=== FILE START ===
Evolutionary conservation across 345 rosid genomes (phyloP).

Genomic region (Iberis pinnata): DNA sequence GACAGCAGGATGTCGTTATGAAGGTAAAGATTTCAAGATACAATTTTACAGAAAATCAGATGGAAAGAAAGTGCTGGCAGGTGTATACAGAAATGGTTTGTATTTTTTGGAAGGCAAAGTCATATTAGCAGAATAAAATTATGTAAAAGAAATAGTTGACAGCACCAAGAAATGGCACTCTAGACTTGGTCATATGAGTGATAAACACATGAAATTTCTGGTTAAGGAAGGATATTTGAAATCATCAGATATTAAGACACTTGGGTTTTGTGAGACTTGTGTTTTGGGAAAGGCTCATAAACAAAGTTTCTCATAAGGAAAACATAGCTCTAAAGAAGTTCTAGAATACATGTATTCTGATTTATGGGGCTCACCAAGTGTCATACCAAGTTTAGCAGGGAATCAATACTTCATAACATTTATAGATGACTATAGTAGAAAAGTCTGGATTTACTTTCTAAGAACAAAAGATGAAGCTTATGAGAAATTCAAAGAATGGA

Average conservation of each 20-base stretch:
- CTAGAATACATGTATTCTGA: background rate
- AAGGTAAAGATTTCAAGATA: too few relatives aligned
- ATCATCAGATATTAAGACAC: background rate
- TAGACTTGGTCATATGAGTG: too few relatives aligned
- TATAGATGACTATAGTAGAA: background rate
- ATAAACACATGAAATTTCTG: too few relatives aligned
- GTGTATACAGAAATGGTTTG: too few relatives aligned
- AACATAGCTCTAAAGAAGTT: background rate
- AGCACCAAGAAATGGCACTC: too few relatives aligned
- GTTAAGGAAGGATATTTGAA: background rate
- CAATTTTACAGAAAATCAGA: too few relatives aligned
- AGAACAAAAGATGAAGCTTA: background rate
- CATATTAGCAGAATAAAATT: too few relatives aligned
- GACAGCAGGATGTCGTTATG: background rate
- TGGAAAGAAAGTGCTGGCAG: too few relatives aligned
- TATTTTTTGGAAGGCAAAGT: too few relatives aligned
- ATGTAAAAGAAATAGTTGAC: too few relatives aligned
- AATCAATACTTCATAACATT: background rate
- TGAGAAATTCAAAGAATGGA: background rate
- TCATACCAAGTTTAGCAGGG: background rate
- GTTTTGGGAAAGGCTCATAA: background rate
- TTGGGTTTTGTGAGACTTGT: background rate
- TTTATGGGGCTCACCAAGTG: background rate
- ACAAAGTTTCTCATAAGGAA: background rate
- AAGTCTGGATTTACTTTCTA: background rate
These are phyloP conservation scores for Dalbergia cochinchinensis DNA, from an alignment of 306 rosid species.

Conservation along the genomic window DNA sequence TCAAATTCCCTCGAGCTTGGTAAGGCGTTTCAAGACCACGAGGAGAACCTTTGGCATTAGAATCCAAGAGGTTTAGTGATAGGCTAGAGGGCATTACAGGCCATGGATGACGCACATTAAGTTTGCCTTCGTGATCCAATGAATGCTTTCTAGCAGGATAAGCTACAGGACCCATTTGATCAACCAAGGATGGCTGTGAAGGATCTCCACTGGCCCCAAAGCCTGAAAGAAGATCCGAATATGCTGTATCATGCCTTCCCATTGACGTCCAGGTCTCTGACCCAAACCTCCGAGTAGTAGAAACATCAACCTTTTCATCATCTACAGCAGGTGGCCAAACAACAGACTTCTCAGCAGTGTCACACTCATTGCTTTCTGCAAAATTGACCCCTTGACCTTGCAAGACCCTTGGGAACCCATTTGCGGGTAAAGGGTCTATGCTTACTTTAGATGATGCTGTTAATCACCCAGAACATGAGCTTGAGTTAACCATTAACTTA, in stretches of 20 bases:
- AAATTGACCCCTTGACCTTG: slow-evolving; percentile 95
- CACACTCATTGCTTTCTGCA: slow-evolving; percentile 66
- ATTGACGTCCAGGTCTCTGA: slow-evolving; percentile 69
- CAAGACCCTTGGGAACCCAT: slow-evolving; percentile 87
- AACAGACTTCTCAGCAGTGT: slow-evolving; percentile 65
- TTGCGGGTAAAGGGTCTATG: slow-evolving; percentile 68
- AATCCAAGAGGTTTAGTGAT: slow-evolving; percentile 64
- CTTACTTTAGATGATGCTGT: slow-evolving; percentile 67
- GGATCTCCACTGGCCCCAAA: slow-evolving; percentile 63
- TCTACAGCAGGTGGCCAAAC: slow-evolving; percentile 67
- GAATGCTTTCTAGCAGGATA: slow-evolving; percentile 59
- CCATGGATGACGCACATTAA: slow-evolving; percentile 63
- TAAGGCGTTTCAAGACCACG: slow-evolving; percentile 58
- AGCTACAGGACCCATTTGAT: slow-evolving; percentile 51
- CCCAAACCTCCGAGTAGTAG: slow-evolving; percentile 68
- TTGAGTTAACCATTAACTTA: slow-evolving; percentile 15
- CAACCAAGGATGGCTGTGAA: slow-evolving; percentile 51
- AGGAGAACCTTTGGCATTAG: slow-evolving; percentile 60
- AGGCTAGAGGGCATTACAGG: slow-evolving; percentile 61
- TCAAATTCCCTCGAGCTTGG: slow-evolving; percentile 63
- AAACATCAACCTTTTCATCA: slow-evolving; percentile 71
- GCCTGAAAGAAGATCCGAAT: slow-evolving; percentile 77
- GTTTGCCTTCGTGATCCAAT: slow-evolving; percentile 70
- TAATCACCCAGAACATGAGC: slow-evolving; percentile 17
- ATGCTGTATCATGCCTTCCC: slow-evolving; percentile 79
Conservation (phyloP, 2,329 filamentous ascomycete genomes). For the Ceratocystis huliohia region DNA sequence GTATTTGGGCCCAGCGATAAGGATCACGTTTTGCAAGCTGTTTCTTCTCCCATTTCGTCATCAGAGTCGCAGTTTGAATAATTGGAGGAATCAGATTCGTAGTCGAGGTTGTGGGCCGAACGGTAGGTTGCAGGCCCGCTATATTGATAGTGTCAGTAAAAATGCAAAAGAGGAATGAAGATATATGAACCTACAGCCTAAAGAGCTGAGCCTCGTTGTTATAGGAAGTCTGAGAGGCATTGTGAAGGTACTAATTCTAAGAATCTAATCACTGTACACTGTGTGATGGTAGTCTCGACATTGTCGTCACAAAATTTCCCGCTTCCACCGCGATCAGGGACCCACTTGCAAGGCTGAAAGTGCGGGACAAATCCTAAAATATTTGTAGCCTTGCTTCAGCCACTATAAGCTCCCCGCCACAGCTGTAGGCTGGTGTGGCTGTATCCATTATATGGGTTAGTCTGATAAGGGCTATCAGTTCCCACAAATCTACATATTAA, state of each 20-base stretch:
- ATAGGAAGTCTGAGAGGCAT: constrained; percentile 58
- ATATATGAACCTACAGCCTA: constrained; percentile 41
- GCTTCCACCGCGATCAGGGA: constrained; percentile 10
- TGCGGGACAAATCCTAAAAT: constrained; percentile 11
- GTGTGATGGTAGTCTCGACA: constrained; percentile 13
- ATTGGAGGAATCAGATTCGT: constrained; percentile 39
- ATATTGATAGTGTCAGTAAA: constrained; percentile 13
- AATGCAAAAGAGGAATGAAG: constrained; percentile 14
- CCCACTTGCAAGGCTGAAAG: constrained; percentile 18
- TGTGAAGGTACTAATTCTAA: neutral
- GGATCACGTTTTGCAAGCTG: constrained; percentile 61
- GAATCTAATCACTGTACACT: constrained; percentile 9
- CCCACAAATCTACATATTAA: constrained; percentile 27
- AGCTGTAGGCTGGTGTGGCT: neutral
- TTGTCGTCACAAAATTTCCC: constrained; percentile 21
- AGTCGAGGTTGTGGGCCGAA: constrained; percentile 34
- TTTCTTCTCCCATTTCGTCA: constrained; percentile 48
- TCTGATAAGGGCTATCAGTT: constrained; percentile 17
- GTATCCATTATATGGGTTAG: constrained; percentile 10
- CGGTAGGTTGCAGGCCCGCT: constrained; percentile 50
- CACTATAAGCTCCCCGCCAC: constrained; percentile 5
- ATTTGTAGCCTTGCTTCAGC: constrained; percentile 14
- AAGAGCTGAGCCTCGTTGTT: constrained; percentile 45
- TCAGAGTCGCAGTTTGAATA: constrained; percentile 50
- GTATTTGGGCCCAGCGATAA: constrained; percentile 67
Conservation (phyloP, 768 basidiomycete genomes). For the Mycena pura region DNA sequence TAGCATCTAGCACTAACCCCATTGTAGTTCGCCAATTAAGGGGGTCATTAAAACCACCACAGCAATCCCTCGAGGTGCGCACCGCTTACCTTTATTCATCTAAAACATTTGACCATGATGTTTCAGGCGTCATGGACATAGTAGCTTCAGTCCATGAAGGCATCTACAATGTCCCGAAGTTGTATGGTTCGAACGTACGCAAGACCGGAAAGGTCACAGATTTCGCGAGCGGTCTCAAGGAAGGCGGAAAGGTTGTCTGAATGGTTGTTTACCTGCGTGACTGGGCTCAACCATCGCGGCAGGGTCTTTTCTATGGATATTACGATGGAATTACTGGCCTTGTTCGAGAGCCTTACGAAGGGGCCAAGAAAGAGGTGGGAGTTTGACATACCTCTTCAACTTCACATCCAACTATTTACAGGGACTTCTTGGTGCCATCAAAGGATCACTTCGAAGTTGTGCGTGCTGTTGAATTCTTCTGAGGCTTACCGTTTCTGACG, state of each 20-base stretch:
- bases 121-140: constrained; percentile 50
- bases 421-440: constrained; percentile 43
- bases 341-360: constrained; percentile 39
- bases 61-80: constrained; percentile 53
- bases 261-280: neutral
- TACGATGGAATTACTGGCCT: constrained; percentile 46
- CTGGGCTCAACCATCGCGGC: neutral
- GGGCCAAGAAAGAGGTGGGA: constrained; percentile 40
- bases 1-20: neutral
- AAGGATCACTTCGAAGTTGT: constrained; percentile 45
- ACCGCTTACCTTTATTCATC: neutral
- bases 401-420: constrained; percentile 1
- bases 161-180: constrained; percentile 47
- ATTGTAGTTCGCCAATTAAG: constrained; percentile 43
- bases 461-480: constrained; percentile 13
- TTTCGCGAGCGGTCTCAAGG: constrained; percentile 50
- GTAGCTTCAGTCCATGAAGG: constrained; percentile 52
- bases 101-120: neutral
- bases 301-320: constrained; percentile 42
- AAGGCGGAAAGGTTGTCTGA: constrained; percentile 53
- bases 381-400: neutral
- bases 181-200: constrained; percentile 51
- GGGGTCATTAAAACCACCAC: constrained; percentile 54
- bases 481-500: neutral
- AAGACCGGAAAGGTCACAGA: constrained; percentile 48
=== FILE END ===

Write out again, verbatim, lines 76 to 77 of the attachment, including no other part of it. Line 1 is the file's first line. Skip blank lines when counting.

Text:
- CGGTAGGTTGCAGGCCCGCT: constrained; percentile 50
- CACTATAAGCTCCCCGCCAC: constrained; percentile 5